The purpose of the event is to inform vision-impaired individuals of current technology and other services that could help them with everyday obstacles. The symposium also allows people with low-vision to try different products in person so they can decide which ones would best fit their individual needs.
“Many of us couldn’t make it without technology,” said Debbie Culver, coordinator of blind services for the Alabama Department of Rehabilitation Services.
Culver and her husband, Norman, began discussing the idea of a technology fair in 2005. They talked about the impact technology can have on the blind/low-vision community and the difference it can make in their everyday lives.
“We thought it would be great,” Culver said.
The event came to be through the partnership of the Alabama Institute for Deaf and Blind, the Department of Rehabilitation Services and the Alumni Association of the School for the Blind. Culver said the event would not be possible without the cooperation of the three groups, as well as those who volunteered their time.
Twenty vendors from across the country were present at the first day of the symposium, offering a chance for hands-on use of devices such as closed circuit televisions, prescription medicine and bar code readers and low-vision accessible Apple products, such as the iPod and iPad. Other products available included braille greeting cards, talking watches, talking scales, color identifiers and mobility canes.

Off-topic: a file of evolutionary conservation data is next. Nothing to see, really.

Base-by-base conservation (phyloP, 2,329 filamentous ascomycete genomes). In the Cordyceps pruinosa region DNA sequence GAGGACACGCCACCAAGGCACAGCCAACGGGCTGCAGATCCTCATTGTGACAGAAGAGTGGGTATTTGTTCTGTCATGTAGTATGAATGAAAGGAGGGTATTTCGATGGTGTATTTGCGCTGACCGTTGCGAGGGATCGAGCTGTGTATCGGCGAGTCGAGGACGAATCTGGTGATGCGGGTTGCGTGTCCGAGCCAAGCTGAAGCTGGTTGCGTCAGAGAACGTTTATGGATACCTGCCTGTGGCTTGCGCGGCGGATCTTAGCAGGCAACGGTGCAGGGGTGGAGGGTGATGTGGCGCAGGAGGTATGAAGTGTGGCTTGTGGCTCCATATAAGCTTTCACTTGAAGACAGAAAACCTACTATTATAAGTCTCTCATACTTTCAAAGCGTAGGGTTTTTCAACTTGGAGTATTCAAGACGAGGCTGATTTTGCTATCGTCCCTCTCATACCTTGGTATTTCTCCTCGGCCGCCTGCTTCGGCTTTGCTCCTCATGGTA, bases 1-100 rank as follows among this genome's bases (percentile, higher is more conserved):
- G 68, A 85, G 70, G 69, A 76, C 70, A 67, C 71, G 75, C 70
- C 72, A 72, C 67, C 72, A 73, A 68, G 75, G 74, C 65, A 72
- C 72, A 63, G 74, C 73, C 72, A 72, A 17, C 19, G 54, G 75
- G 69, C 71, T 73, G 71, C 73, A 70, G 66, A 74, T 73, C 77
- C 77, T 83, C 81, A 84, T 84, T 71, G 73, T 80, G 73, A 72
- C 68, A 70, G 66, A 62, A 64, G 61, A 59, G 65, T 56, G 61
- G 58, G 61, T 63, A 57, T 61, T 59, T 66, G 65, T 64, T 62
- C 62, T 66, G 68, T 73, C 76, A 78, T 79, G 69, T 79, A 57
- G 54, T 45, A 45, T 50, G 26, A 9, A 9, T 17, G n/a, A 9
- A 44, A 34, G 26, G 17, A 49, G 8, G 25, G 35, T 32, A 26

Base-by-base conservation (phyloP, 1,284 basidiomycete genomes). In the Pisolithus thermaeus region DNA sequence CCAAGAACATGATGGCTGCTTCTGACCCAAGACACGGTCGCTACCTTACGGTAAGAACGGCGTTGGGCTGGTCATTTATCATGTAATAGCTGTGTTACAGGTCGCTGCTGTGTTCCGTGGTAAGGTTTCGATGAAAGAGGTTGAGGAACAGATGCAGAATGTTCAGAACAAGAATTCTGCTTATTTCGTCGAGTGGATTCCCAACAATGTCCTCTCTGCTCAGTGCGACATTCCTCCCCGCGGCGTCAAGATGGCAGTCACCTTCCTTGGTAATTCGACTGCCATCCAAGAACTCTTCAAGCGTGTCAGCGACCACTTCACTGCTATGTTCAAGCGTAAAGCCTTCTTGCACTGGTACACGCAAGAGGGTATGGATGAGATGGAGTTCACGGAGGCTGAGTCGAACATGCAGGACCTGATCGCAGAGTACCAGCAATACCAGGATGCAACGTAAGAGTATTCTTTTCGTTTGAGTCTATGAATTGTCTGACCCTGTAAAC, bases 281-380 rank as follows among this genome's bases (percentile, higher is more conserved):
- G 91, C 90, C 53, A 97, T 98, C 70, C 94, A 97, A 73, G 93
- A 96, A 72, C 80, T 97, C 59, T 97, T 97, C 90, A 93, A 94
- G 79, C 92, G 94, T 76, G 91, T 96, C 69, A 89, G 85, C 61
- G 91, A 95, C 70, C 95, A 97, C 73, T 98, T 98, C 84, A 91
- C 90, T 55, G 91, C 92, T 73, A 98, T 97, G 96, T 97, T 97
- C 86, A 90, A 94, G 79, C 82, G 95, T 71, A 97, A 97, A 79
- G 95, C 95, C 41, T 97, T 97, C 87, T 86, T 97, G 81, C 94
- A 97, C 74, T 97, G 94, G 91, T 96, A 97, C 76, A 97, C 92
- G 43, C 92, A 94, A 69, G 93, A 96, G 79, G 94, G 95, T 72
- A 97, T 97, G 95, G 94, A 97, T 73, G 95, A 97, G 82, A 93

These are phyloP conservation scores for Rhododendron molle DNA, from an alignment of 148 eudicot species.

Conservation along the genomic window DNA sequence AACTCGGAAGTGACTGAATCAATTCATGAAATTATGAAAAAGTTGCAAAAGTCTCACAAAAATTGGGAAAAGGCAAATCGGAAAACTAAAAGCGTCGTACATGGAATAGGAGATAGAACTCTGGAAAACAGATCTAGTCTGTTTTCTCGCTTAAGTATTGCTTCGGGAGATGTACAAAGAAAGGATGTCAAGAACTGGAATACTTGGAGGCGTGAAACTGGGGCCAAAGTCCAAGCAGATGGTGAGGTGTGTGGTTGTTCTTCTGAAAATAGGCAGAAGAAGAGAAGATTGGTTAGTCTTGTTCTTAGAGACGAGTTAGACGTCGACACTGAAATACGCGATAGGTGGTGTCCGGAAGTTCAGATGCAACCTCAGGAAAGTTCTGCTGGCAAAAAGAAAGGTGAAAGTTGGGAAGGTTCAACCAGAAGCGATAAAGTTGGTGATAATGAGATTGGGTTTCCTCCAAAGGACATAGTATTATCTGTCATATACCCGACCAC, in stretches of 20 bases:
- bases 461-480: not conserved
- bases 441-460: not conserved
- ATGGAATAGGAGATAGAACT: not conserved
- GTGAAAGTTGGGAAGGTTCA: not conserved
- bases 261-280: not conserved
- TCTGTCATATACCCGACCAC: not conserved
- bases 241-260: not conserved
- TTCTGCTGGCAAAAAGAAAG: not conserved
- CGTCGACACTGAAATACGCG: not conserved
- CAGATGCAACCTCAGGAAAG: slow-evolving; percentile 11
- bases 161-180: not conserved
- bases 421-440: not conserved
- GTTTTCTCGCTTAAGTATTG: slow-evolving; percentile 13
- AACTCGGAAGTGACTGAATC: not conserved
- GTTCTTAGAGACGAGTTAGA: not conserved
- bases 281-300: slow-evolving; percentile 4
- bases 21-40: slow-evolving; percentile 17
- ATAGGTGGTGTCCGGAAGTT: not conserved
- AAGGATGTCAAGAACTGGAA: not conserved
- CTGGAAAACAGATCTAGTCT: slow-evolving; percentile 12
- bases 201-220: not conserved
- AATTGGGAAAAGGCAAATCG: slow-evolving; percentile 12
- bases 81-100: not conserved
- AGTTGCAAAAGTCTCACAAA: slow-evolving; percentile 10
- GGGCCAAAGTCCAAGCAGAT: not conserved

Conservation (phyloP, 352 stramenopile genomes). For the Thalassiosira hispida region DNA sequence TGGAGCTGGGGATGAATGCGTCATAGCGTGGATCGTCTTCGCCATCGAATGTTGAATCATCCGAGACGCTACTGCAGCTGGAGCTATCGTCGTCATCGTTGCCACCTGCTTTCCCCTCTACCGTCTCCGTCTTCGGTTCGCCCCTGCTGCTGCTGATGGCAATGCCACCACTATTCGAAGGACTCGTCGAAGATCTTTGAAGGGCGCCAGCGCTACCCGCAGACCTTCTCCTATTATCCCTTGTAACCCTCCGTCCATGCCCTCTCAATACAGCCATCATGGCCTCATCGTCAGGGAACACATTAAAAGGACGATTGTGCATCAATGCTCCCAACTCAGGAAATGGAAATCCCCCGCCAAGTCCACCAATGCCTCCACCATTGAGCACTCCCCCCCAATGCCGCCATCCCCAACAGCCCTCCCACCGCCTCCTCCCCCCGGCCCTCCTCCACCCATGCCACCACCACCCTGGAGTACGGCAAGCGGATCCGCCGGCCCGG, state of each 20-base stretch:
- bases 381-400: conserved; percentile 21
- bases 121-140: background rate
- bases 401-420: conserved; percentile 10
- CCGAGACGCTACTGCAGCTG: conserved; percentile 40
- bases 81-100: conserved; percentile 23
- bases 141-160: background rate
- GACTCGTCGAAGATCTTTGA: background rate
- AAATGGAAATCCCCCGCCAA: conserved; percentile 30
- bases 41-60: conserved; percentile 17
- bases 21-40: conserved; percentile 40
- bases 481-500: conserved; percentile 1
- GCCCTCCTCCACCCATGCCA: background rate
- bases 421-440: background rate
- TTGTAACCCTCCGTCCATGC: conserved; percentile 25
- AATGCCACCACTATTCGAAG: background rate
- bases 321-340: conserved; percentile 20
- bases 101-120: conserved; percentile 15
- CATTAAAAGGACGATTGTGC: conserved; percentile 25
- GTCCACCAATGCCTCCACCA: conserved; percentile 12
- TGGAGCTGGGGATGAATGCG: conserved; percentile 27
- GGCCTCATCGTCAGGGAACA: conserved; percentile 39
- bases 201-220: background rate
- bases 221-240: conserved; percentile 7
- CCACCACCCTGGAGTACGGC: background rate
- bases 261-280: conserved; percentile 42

Culver, who is visually impaired, knows from experience the usefulness of the audible prescription medication reader. Users of the device can hold their prescription bottles above the device and hear important information such as the name of the drug, dosage and instructions, warnings, pharmacy and doctor information and who the medicine has been prescribed to. Culver said the ScripTalk device has made a “tremendous” difference in her life.
Also available at the symposium was the ID Mate, a portable talking bar code scanner. The scanner aids those with low vision with the identification of millions of items through the products’ UPC or bar code. The ID Mate works with a wide variety of items, including groceries, over-the-counter drugs, beauty products, cleaning supplies, pet supplies and DVDs.
“It’s wonderful when you can find a device that people with no vision or low vision can use,” Culver said. “It lets them venture out and do things they couldn’t do before. It just makes it easier.”
Representatives from Regions Bank were present at ASB to provide assistance with the banking needs of those with low vision. Available at Regions are services such as braille bank statements, audio bank statements, large-print bank statements and an American Sign Language interpreter.
Several training sessions were also presented by employees of AIDB and the Department of Rehabilitation Services that dealt with topics such as “Appropriate and Positive Uses of Social Media,” “Underutilized Technology” and “Accessible Digital Lifestyle.”
Today’s training sessions will cover many different subjects, including how the visually impaired can utilize technology to overcome employment barriers.
The Technology Symposium was planned in conjunction with the annual Alumni Convention of the Alabama School for the Blind so the information could reach a large number of people. The event usually sees 400-500 visitors each year.
The technology symposium, which is open to the public, continues today at Asbury Hall on the campus of Alabama School for the Blind, located at 705 S. East St. in Talladega.
Contact Kenny Farmer at email@example.com.